• At least one first, second or third degree relative, each with a history of neoplasm* diagnosed under 50 years of age; OR
      • Younger than 50 years old with multiple primary neoplasms* (i.e., cancers occurring in paired organs such as bilateral renal cancers, or ALL followed by early onset breast cancer); OR
      • Clinical or molecular diagnosis of a known cancer predisposition syndrome
    • Relatives of above individual,  either affected or unaffected by cancer

    * Excluding human papilloma virus (HPV)-associated cervical cancer and adult non-melanoma skin cancer

    Exclusion Criteria include:

    • Allogeneic bone marrow transplantation and no pre-transplant germline (cancer-unaffected) DNA stored in a biorepository

    Study Sites

    St. Jude Children’s Research Hospital
    Memphis, Tennessee

  2. About this study

    This study will collect blood and health information to help researchers learn more about the genetic causes of cancer, especially when it appears to run in families. This type of cancer is called “familial cancer.”

    Genes make up the genetic code of human cells. Genes are spelled with letters of DNA and tell the cells of our bodies how to grow, develop and function. A genome is a person’s complete set of genes. A procedure called gene sequencing “reads” each letter of DNA to find changes in genes. Each person’s DNA is unique. Changes in DNA can lead to cancer and other diseases.

    Purpose of this clinical trial

    The main purpose of this trial is to learn about the genetic causes of cancer. For this, we would like to gather health information and collect blood and unused tumor samples (if available). Researchers may study these genetic samples now or in the future. Their findings may lead to new and better ways to diagnose and care for people with familial cancer.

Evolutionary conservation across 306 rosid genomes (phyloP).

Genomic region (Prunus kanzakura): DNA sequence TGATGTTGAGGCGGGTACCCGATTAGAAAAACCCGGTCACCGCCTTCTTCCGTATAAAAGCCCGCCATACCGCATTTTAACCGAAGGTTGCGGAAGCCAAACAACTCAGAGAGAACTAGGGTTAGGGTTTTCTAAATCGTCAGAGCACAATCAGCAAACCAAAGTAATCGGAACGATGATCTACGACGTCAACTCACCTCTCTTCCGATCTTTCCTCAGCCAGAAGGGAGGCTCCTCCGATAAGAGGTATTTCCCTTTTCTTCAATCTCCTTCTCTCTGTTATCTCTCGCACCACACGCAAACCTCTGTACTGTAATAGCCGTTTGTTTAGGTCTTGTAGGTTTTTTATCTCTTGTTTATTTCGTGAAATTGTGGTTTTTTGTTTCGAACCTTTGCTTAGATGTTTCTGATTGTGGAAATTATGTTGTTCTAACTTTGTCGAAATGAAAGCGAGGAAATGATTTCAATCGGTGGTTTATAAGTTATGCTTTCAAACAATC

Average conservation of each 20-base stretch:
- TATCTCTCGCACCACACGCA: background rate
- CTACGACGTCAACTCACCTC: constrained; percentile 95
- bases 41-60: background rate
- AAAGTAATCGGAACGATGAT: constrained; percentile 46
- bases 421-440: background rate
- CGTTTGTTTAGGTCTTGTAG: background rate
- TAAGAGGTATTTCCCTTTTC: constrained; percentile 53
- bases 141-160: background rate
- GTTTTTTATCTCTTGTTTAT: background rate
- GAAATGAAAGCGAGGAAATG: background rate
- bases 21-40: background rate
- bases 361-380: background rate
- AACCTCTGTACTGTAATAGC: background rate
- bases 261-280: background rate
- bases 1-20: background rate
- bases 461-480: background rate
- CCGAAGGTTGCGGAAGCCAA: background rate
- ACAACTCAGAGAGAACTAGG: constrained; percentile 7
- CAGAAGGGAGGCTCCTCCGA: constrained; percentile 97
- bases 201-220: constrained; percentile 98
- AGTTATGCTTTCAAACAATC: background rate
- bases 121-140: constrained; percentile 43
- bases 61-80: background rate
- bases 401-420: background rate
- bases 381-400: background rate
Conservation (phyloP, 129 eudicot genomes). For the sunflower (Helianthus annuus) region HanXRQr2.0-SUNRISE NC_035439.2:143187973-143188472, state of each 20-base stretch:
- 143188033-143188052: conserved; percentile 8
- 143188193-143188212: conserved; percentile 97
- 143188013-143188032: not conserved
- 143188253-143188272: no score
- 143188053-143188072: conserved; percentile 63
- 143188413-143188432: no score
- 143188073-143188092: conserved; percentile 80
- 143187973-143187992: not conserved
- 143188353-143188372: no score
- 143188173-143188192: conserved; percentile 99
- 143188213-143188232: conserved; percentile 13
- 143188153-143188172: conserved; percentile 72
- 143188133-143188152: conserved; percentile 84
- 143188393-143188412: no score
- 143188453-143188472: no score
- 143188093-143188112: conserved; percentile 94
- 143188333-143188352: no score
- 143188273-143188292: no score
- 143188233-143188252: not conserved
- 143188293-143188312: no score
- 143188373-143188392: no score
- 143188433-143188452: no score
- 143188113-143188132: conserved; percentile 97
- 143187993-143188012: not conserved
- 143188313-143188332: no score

Eligibility overview

    • A  child or an adult under the age of 50 with a personal history of cancer and a family history of cancer in at least one close blood relative
    • Relatives of either affected or unaffected with cancer who are interested and willing in enrolling
  3. SJFAMILY  Quick View
    Sponsor St. Jude Children’s Research Hospital
    Clinicaltrials.gov identifier NCT03050268
    Estimated enrollment 30-50 families per year
    Study type Non-therapeutic
    Conditions Cancer 
    Ages Younger than 50 years old
    Principal investigator Chimene Kesserwan, MD
    Study site St. Jude Children’s Research Hospital
    For a consultation or to discuss SJFAMILY
    St. Jude Physician/Patient Referral Office
    1-888-226-4343
    referralinfo@stjude.org
     

St. Jude Children’s Research Hospital
262 Danny Thomas Place
Memphis, TN 38105  USA
Voice: 1-888-226-4343 or 901-595-4055
24-Hour Emergency Access Pager: 1-800-349-4334
Email: referralinfo@stjude.org

The above information is intended to provide only a basic description about a research protocol that may be currently active at St. Jude. The details made available here may not be the most up-to-date information on protocols used by St. Jude. To receive full details about a protocol and its status and or use at St. Jude, a physician must contact St. Jude directly.